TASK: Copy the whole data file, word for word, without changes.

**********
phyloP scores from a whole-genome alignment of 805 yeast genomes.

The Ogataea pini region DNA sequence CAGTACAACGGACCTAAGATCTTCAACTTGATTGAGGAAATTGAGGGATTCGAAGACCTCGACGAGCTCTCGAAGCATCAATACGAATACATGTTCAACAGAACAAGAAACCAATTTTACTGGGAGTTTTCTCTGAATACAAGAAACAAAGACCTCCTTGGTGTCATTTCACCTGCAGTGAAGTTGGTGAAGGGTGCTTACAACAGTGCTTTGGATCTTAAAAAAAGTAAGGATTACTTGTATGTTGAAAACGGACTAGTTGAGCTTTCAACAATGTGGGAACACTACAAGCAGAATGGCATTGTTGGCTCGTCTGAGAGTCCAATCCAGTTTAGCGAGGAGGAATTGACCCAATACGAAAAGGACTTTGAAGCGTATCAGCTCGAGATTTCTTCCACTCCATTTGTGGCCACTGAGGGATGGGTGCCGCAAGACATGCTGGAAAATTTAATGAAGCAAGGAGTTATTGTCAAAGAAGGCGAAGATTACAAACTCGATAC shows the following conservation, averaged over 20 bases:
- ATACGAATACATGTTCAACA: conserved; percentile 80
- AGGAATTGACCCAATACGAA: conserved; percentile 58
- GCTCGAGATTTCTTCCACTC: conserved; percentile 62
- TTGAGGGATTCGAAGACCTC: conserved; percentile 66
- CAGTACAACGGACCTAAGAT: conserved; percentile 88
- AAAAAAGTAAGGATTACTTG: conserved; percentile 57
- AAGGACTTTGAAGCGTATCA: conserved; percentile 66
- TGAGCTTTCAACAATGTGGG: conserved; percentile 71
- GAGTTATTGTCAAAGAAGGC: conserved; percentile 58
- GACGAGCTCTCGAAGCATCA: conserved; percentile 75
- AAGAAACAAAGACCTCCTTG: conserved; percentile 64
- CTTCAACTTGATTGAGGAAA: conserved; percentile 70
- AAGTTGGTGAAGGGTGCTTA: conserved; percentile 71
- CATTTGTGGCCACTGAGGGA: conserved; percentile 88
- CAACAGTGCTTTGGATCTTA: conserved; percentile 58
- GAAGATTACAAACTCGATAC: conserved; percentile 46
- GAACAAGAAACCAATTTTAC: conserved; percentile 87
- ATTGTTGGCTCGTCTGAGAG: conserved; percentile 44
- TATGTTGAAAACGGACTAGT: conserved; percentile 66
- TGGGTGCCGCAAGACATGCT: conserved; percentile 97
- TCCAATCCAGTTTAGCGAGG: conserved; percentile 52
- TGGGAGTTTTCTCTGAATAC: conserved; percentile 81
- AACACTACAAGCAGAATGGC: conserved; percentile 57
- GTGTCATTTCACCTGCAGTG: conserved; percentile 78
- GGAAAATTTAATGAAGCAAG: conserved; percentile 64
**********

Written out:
phyloP scores from a whole-genome alignment of 805 yeast genomes.

The Ogataea pini region DNA sequence CAGTACAACGGACCTAAGATCTTCAACTTGATTGAGGAAATTGAGGGATTCGAAGACCTCGACGAGCTCTCGAAGCATCAATACGAATACATGTTCAACAGAACAAGAAACCAATTTTACTGGGAGTTTTCTCTGAATACAAGAAACAAAGACCTCCTTGGTGTCATTTCACCTGCAGTGAAGTTGGTGAAGGGTGCTTACAACAGTGCTTTGGATCTTAAAAAAAGTAAGGATTACTTGTATGTTGAAAACGGACTAGTTGAGCTTTCAACAATGTGGGAACACTACAAGCAGAATGGCATTGTTGGCTCGTCTGAGAGTCCAATCCAGTTTAGCGAGGAGGAATTGACCCAATACGAAAAGGACTTTGAAGCGTATCAGCTCGAGATTTCTTCCACTCCATTTGTGGCCACTGAGGGATGGGTGCCGCAAGACATGCTGGAAAATTTAATGAAGCAAGGAGTTATTGTCAAAGAAGGCGAAGATTACAAACTCGATAC shows the following conservation, averaged over 20 bases:
- ATACGAATACATGTTCAACA: conserved; percentile 80
- AGGAATTGACCCAATACGAA: conserved; percentile 58
- GCTCGAGATTTCTTCCACTC: conserved; percentile 62
- TTGAGGGATTCGAAGACCTC: conserved; percentile 66
- CAGTACAACGGACCTAAGAT: conserved; percentile 88
- AAAAAAGTAAGGATTACTTG: conserved; percentile 57
- AAGGACTTTGAAGCGTATCA: conserved; percentile 66
- TGAGCTTTCAACAATGTGGG: conserved; percentile 71
- GAGTTATTGTCAAAGAAGGC: conserved; percentile 58
- GACGAGCTCTCGAAGCATCA: conserved; percentile 75
- AAGAAACAAAGACCTCCTTG: conserved; percentile 64
- CTTCAACTTGATTGAGGAAA: conserved; percentile 70
- AAGTTGGTGAAGGGTGCTTA: conserved; percentile 71
- CATTTGTGGCCACTGAGGGA: conserved; percentile 88
- CAACAGTGCTTTGGATCTTA: conserved; percentile 58
- GAAGATTACAAACTCGATAC: conserved; percentile 46
- GAACAAGAAACCAATTTTAC: conserved; percentile 87
- ATTGTTGGCTCGTCTGAGAG: conserved; percentile 44
- TATGTTGAAAACGGACTAGT: conserved; percentile 66
- TGGGTGCCGCAAGACATGCT: conserved; percentile 97
- TCCAATCCAGTTTAGCGAGG: conserved; percentile 52
- TGGGAGTTTTCTCTGAATAC: conserved; percentile 81
- AACACTACAAGCAGAATGGC: conserved; percentile 57
- GTGTCATTTCACCTGCAGTG: conserved; percentile 78
- GGAAAATTTAATGAAGCAAG: conserved; percentile 64